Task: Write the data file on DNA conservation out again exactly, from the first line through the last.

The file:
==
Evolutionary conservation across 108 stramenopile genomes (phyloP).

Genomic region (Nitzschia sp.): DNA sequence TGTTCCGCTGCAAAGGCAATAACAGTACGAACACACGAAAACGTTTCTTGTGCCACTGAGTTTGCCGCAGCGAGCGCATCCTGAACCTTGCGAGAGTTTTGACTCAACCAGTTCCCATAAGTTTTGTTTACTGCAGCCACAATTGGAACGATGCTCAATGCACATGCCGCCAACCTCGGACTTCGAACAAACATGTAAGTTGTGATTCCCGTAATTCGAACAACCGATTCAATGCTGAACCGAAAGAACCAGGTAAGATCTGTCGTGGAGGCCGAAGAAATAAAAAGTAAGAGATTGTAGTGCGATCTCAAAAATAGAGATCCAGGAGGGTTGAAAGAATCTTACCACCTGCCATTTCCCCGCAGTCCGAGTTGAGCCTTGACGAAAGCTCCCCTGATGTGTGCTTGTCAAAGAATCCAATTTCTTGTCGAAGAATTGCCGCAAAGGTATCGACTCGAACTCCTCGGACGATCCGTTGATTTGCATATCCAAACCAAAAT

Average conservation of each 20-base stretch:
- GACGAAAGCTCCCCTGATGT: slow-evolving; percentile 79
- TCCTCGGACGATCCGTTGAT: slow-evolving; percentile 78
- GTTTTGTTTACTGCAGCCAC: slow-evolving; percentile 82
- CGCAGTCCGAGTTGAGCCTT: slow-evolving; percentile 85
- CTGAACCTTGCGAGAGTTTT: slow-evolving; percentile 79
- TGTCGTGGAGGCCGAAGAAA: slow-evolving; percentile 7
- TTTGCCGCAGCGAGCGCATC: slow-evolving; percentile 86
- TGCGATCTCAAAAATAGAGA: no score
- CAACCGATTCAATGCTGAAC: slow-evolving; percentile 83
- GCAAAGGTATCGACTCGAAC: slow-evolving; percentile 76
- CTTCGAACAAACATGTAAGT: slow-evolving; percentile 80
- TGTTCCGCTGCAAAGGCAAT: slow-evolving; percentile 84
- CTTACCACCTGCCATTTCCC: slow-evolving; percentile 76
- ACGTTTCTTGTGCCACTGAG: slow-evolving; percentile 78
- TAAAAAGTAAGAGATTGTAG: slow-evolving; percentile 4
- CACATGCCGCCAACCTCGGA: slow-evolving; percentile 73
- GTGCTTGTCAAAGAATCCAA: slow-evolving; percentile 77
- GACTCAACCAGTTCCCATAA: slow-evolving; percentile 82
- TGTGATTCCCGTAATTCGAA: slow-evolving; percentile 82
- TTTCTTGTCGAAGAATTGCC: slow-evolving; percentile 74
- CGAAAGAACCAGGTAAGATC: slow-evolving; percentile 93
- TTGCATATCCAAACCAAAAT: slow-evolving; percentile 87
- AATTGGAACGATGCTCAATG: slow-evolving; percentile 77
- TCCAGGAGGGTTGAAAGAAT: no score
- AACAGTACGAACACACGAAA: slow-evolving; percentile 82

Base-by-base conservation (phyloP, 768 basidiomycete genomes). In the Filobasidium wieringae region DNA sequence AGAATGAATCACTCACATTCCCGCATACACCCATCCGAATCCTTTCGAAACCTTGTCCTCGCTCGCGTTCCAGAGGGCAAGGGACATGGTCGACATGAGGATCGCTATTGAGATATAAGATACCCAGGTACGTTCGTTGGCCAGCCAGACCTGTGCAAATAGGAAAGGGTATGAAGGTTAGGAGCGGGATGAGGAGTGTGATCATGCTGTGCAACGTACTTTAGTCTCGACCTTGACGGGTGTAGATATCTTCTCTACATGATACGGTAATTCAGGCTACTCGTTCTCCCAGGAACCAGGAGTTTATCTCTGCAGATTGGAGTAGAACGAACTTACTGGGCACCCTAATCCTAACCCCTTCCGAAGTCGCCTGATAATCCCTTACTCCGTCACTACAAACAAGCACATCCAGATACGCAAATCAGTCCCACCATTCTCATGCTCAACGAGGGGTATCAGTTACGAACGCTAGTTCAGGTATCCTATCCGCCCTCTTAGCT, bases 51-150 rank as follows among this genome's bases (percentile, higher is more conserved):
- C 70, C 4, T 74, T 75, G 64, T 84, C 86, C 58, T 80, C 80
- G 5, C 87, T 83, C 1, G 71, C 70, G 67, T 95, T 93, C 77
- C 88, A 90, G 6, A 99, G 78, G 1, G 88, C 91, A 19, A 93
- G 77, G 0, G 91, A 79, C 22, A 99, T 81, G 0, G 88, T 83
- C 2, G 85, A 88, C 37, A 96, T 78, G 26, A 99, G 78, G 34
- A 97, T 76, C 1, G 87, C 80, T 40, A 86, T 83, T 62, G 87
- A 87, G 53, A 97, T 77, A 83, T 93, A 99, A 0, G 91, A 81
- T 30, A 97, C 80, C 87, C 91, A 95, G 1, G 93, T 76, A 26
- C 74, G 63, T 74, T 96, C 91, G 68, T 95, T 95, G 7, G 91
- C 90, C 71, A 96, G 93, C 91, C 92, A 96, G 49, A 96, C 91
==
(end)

Evolutionary conservation across 108 stramenopile genomes (phyloP).

Genomic region (Nitzschia sp.): DNA sequence TGTTCCGCTGCAAAGGCAATAACAGTACGAACACACGAAAACGTTTCTTGTGCCACTGAGTTTGCCGCAGCGAGCGCATCCTGAACCTTGCGAGAGTTTTGACTCAACCAGTTCCCATAAGTTTTGTTTACTGCAGCCACAATTGGAACGATGCTCAATGCACATGCCGCCAACCTCGGACTTCGAACAAACATGTAAGTTGTGATTCCCGTAATTCGAACAACCGATTCAATGCTGAACCGAAAGAACCAGGTAAGATCTGTCGTGGAGGCCGAAGAAATAAAAAGTAAGAGATTGTAGTGCGATCTCAAAAATAGAGATCCAGGAGGGTTGAAAGAATCTTACCACCTGCCATTTCCCCGCAGTCCGAGTTGAGCCTTGACGAAAGCTCCCCTGATGTGTGCTTGTCAAAGAATCCAATTTCTTGTCGAAGAATTGCCGCAAAGGTATCGACTCGAACTCCTCGGACGATCCGTTGATTTGCATATCCAAACCAAAAT

Average conservation of each 20-base stretch:
- GACGAAAGCTCCCCTGATGT: slow-evolving; percentile 79
- TCCTCGGACGATCCGTTGAT: slow-evolving; percentile 78
- GTTTTGTTTACTGCAGCCAC: slow-evolving; percentile 82
- CGCAGTCCGAGTTGAGCCTT: slow-evolving; percentile 85
- CTGAACCTTGCGAGAGTTTT: slow-evolving; percentile 79
- TGTCGTGGAGGCCGAAGAAA: slow-evolving; percentile 7
- TTTGCCGCAGCGAGCGCATC: slow-evolving; percentile 86
- TGCGATCTCAAAAATAGAGA: no score
- CAACCGATTCAATGCTGAAC: slow-evolving; percentile 83
- GCAAAGGTATCGACTCGAAC: slow-evolving; percentile 76
- CTTCGAACAAACATGTAAGT: slow-evolving; percentile 80
- TGTTCCGCTGCAAAGGCAAT: slow-evolving; percentile 84
- CTTACCACCTGCCATTTCCC: slow-evolving; percentile 76
- ACGTTTCTTGTGCCACTGAG: slow-evolving; percentile 78
- TAAAAAGTAAGAGATTGTAG: slow-evolving; percentile 4
- CACATGCCGCCAACCTCGGA: slow-evolving; percentile 73
- GTGCTTGTCAAAGAATCCAA: slow-evolving; percentile 77
- GACTCAACCAGTTCCCATAA: slow-evolving; percentile 82
- TGTGATTCCCGTAATTCGAA: slow-evolving; percentile 82
- TTTCTTGTCGAAGAATTGCC: slow-evolving; percentile 74
- CGAAAGAACCAGGTAAGATC: slow-evolving; percentile 93
- TTGCATATCCAAACCAAAAT: slow-evolving; percentile 87
- AATTGGAACGATGCTCAATG: slow-evolving; percentile 77
- TCCAGGAGGGTTGAAAGAAT: no score
- AACAGTACGAACACACGAAA: slow-evolving; percentile 82

Base-by-base conservation (phyloP, 768 basidiomycete genomes). In the Filobasidium wieringae region DNA sequence AGAATGAATCACTCACATTCCCGCATACACCCATCCGAATCCTTTCGAAACCTTGTCCTCGCTCGCGTTCCAGAGGGCAAGGGACATGGTCGACATGAGGATCGCTATTGAGATATAAGATACCCAGGTACGTTCGTTGGCCAGCCAGACCTGTGCAAATAGGAAAGGGTATGAAGGTTAGGAGCGGGATGAGGAGTGTGATCATGCTGTGCAACGTACTTTAGTCTCGACCTTGACGGGTGTAGATATCTTCTCTACATGATACGGTAATTCAGGCTACTCGTTCTCCCAGGAACCAGGAGTTTATCTCTGCAGATTGGAGTAGAACGAACTTACTGGGCACCCTAATCCTAACCCCTTCCGAAGTCGCCTGATAATCCCTTACTCCGTCACTACAAACAAGCACATCCAGATACGCAAATCAGTCCCACCATTCTCATGCTCAACGAGGGGTATCAGTTACGAACGCTAGTTCAGGTATCCTATCCGCCCTCTTAGCT, bases 51-150 rank as follows among this genome's bases (percentile, higher is more conserved):
- C 70, C 4, T 74, T 75, G 64, T 84, C 86, C 58, T 80, C 80
- G 5, C 87, T 83, C 1, G 71, C 70, G 67, T 95, T 93, C 77
- C 88, A 90, G 6, A 99, G 78, G 1, G 88, C 91, A 19, A 93
- G 77, G 0, G 91, A 79, C 22, A 99, T 81, G 0, G 88, T 83
- C 2, G 85, A 88, C 37, A 96, T 78, G 26, A 99, G 78, G 34
- A 97, T 76, C 1, G 87, C 80, T 40, A 86, T 83, T 62, G 87
- A 87, G 53, A 97, T 77, A 83, T 93, A 99, A 0, G 91, A 81
- T 30, A 97, C 80, C 87, C 91, A 95, G 1, G 93, T 76, A 26
- C 74, G 63, T 74, T 96, C 91, G 68, T 95, T 95, G 7, G 91
- C 90, C 71, A 96, G 93, C 91, C 92, A 96, G 49, A 96, C 91